Tomas Fujiwara – Drums/compositions.
Patricia Brennan – Vibraphone.
Tomeka Reid – Cello.
“I’d like to tell you as little as possible about this music...” (Fujiwara, liner notes)
Tomas Fujiwara knows how name his bands – The Hook Up, Triple Double and now we have the wonderfully titled 7 Poets Trio, another unique release from Parisian label RogueArt.
Opening with a rainfall of brushes, 'Blend' meticulously builds and blossoms as we try to place which instrument in the trio could be producing the sound of resonating water glasses.
The gracing beauty of Tomeka Reid’s cello draws out contextual atmosphere and a beckoning narrative but hold on – is that an electric piano now?
As the piece develops over its 18 minutes and segues into KP Mexican musician Patricia Brennan’s vibraphone becomes fully discernable in its acoustic rendering. Fujiwara’s patterns of evolving drumming slowly move to the fore – ever present, yet so subtle in their evocation – a whirring sewing machine of meshed, percussive complexity suspending the trio’s living tapestry of sound. As bowed cello moves to pizzicato – and with surprising bounce – Tomeka takes a solo of sorts as her lines cross-weave the intricate interlocking vibe-chimes and revolving drum shapes. These pieces were specifically conceived with the trio’s sound-personalities very much in mind.
'A Realm Distorted/Questions' leaps into action with a stop/start rhythm full of two-note stops, imbuing a kind of oblique chamber funk. Ms Reid stealth-walks her bass line then moves into a free-cello squall before the trio descend into full chiming breakdown, to near silence, finally arriving at an almost nursery rhyme-like theme – Ms Brennan vocalizing along as she explores her full tonal palette – before Tomeka closes the piece by artfully drawing melodies in the air.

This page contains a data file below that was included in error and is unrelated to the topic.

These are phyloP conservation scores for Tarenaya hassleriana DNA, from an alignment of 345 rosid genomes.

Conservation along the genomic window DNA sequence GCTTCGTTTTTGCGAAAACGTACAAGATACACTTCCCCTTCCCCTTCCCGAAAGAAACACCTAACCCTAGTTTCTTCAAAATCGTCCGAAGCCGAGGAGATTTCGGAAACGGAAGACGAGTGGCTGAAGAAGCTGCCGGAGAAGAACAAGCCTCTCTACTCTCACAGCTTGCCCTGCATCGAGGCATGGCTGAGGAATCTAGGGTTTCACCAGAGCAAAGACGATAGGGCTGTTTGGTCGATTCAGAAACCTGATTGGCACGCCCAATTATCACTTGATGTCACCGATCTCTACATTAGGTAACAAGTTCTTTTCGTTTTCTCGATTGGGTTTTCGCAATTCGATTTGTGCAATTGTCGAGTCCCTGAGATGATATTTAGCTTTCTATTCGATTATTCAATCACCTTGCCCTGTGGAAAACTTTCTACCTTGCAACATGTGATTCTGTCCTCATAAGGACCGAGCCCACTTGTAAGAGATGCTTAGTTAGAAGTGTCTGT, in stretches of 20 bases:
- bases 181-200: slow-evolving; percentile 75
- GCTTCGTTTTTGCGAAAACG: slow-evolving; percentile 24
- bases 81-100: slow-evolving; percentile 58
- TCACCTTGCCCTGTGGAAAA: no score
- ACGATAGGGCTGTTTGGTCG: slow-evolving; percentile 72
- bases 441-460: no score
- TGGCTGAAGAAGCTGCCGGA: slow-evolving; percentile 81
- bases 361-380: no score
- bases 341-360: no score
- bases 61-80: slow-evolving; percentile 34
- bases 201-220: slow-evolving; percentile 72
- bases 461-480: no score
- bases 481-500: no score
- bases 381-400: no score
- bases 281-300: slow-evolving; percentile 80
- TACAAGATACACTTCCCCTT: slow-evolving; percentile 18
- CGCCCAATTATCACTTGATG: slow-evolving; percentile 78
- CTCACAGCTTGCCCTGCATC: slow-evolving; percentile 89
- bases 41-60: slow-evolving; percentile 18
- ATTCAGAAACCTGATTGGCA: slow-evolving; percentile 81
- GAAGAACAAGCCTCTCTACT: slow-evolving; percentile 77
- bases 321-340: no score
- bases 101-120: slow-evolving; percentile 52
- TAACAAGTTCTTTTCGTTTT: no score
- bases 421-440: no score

Fujiwara opens 'Cruisin’ With Spencer' with a carefully constructed solo drum foundation, effortlessly mapping out a rolling sound web for Brennan to adorn with a shimmering of clear vibraphonic tones.
Fujiwara’s deceptively simple Brooklyn street walking beat carries Spencer with a tip-toeing urban swing that features some of Ms Reid’s most accomplished cello ‘bass’ playing committed to disc, thus far.
'Gentle Soul' begins as a more abstract affair – a trio improvised opening of drum skin, rustled papers, bowed strings and digital vibes. Pulling free of this textural mesh is a plaintive cello refrain of such warmth that it almost becomes a hook – one could dance or cry to this music.
At six minutes – and replete with a false-stop – Ms Brennan tumbles back in with a now distorted sound, turning her vibraphone into a 70s electric organ or flanged electric guitar (maybe even a touch of wah pedal in there) before a short coda ties up the last threads of this moving tapestry.
It is no surprise that every piece here is a dedication and Fujiwara has succeeded in creating a uniquely orchestrated sound for this clearly personal project. There is such generosity, restraint and warmth in both the writing and drumming that lucidly showcases such a diverse array of sounds from the other musicians – at times there could be 7 Poets at play – but always held tightly together with Fujiwara’s subtle percussive interlacing.
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